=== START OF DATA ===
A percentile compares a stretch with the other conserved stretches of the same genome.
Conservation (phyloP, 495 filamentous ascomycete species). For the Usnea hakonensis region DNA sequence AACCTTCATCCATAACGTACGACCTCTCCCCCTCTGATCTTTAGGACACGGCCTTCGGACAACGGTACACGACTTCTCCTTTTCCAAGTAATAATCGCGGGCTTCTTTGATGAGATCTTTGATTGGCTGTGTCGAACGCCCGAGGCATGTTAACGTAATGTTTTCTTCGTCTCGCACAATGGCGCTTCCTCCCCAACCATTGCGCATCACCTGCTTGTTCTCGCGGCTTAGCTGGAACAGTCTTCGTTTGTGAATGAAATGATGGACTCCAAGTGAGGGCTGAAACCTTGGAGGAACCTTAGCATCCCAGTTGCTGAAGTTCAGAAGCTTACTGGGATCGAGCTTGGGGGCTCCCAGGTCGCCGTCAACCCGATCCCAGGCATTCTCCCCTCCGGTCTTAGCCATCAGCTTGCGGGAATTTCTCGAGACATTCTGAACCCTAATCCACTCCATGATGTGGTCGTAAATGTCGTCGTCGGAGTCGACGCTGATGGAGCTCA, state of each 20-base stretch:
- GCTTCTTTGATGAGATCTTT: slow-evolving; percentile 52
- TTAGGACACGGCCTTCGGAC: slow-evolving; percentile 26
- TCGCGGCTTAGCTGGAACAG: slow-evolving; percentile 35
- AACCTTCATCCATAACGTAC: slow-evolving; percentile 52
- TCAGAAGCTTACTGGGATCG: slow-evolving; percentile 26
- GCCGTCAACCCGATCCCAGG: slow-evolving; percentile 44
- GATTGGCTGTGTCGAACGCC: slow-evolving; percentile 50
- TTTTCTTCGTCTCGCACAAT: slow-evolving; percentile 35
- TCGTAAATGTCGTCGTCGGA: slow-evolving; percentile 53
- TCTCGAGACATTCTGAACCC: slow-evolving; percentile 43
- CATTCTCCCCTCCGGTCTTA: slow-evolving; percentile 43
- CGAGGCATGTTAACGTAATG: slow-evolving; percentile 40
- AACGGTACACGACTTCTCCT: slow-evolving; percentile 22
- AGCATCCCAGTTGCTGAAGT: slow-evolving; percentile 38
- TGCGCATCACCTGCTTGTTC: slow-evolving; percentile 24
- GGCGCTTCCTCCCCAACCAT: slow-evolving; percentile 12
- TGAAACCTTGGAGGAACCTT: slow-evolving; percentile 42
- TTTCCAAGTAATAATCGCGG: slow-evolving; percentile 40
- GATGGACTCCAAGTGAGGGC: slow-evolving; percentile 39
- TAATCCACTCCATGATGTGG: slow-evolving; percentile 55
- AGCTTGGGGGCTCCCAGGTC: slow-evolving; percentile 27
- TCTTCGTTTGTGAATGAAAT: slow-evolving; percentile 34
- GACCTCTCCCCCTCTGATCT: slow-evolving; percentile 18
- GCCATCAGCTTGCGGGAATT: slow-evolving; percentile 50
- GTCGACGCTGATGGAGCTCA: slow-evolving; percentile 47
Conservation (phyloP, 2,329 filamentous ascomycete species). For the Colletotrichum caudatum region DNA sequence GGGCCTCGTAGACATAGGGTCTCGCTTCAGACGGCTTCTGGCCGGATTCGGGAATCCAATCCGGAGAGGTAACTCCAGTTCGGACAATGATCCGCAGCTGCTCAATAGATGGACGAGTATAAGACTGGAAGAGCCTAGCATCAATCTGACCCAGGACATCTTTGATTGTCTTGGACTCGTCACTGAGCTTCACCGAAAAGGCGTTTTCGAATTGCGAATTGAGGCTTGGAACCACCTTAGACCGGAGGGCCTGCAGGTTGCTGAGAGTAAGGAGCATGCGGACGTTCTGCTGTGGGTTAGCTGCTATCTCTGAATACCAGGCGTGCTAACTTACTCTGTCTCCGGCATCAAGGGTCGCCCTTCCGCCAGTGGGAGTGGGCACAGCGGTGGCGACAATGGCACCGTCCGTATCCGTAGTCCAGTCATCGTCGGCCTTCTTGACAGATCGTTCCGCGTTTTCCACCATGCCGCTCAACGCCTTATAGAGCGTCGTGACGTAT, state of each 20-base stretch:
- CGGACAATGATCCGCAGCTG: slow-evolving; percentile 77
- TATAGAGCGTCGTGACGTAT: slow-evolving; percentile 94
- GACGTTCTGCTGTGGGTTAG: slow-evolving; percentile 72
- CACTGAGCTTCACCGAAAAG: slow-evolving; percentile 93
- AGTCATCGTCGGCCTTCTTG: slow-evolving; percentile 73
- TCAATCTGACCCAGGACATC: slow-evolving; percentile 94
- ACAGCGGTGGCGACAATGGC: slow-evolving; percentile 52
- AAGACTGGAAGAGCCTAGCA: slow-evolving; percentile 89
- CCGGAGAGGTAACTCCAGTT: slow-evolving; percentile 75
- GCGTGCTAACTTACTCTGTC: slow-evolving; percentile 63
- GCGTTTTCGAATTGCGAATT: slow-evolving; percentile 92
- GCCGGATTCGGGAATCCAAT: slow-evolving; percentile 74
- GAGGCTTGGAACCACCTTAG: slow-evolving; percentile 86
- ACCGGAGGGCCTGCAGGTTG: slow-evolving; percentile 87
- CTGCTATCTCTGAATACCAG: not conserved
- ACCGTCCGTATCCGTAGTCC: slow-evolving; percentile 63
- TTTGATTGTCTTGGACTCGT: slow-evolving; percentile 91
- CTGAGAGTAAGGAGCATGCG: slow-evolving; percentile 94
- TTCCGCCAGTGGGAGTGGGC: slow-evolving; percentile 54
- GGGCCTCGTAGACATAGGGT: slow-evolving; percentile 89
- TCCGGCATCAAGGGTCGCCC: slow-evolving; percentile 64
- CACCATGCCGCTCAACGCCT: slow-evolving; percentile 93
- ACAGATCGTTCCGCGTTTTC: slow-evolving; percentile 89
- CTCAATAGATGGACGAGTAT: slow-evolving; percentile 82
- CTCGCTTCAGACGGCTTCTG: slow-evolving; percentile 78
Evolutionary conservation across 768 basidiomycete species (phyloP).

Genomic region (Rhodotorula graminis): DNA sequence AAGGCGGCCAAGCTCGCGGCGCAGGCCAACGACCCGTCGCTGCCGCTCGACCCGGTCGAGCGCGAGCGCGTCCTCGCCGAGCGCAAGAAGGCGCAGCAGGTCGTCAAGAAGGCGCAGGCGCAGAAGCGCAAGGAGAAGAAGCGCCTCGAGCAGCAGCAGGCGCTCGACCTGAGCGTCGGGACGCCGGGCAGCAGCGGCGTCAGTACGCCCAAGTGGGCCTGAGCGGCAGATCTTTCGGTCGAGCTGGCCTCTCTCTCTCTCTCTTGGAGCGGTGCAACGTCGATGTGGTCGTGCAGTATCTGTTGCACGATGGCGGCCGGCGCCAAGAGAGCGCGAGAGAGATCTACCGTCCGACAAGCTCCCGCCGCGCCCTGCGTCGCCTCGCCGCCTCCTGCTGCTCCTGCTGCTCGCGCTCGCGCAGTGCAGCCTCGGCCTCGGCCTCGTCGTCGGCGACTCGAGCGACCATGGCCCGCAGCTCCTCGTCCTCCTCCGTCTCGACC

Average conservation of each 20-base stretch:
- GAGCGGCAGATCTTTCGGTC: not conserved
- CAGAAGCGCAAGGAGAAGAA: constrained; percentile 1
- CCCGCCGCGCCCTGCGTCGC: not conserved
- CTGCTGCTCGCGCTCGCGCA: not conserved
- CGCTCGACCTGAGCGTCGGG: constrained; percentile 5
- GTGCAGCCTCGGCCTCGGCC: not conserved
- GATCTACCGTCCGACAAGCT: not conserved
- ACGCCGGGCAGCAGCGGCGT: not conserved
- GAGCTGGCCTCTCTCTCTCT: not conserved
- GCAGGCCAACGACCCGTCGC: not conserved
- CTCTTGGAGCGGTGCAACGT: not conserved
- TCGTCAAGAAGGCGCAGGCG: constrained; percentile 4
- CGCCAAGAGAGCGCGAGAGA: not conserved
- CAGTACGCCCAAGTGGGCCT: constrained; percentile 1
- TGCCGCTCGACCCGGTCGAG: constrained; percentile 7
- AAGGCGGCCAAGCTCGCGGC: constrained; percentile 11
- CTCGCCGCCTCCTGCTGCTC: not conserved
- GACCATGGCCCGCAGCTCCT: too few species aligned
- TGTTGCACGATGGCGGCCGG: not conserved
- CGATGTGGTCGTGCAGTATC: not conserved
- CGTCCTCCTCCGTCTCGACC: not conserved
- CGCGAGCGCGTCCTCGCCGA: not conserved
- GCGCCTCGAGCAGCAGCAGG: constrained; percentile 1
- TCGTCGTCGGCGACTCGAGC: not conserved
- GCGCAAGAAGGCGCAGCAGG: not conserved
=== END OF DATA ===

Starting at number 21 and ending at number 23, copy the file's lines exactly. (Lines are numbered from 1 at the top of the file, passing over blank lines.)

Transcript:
- GATGGACTCCAAGTGAGGGC: slow-evolving; percentile 39
- TAATCCACTCCATGATGTGG: slow-evolving; percentile 55
- AGCTTGGGGGCTCCCAGGTC: slow-evolving; percentile 27